The legalities about obtaining a change of Nationality are, understandably a relatively complex legal area and vary from Country to Country, so there is no one answer. Then, if you add in dual-Nationality and/or membership of the European Union...
Posted: 30 Oct 2018 23:21
I am talking about an English woman who married a German in King's Lynn in 1885. Once she married him she became a German even though she never lived in Germany. They ran a business in Hull and are listed in all the appropriate census's
When her husband died she applied for naturalisation in 1923. Just wondered if, at the time, a woman married a foreigner she autumatically becomes a German (or whatever country he came from). If a woman from overseas married an Englishman she would be regarded as British.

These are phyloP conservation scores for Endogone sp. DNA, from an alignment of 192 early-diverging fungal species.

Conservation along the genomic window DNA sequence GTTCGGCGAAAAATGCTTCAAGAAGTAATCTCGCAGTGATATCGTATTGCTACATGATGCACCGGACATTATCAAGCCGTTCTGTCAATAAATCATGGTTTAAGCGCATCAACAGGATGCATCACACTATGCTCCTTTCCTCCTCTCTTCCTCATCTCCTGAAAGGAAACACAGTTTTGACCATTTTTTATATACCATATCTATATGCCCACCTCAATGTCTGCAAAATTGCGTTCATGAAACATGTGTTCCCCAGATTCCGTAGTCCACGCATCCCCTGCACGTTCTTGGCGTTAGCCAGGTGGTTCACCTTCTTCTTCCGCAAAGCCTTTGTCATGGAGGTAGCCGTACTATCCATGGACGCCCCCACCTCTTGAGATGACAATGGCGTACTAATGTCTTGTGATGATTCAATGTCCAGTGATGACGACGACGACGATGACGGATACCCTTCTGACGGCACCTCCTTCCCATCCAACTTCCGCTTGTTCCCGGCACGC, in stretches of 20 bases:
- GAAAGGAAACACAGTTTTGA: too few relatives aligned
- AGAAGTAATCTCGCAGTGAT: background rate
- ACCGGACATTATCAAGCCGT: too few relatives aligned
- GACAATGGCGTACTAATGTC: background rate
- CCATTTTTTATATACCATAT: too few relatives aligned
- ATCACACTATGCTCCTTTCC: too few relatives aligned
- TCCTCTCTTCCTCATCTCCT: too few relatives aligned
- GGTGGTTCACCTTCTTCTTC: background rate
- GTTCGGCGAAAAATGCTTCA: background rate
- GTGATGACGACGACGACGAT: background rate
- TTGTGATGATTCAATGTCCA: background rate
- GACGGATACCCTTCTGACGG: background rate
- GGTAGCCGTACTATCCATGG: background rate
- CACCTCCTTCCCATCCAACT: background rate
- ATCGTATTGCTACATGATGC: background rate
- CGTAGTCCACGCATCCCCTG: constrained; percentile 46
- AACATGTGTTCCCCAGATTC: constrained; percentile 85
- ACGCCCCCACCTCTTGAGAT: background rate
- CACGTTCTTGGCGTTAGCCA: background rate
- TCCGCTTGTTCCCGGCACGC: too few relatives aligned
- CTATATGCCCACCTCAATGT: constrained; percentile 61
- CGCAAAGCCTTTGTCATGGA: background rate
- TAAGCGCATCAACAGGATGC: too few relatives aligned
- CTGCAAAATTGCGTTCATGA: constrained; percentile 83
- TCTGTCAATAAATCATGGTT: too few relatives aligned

The link you provided is about the modern rules not those of a hundered years ago.
Posted: 30 Oct 2018 23:35
mjashby wrote:No, British ... Nationality is not acquired directly through marriage. ...
So far as I can see from https://en.wikipedia.org/wiki/British_nationality_law
and https://en.wikipedia.org/wiki/History_o ... nality_law
, you're right but it's perhaps easy to misread your (presumed) meaning.
Under the British Nationality and Status of Aliens Act 1914
British subject status was acquired as follows:
foreign women who married British subject men
This seems to carry on into the present day but I think that the crucial element is that while you are entitled
to become a British citizen after an appropriate marriage, nonetheless you still have to actually apply
. Or at least, that seems to be how it works now
. So perhaps "British ... Nationality is not acquired automatically
through marriage" might convey the idea better?? Assuming I've read it all correctly.
Posted: 31 Oct 2018 07:29
Marriage to a British Citizen does not automatically convey British Citizenship today.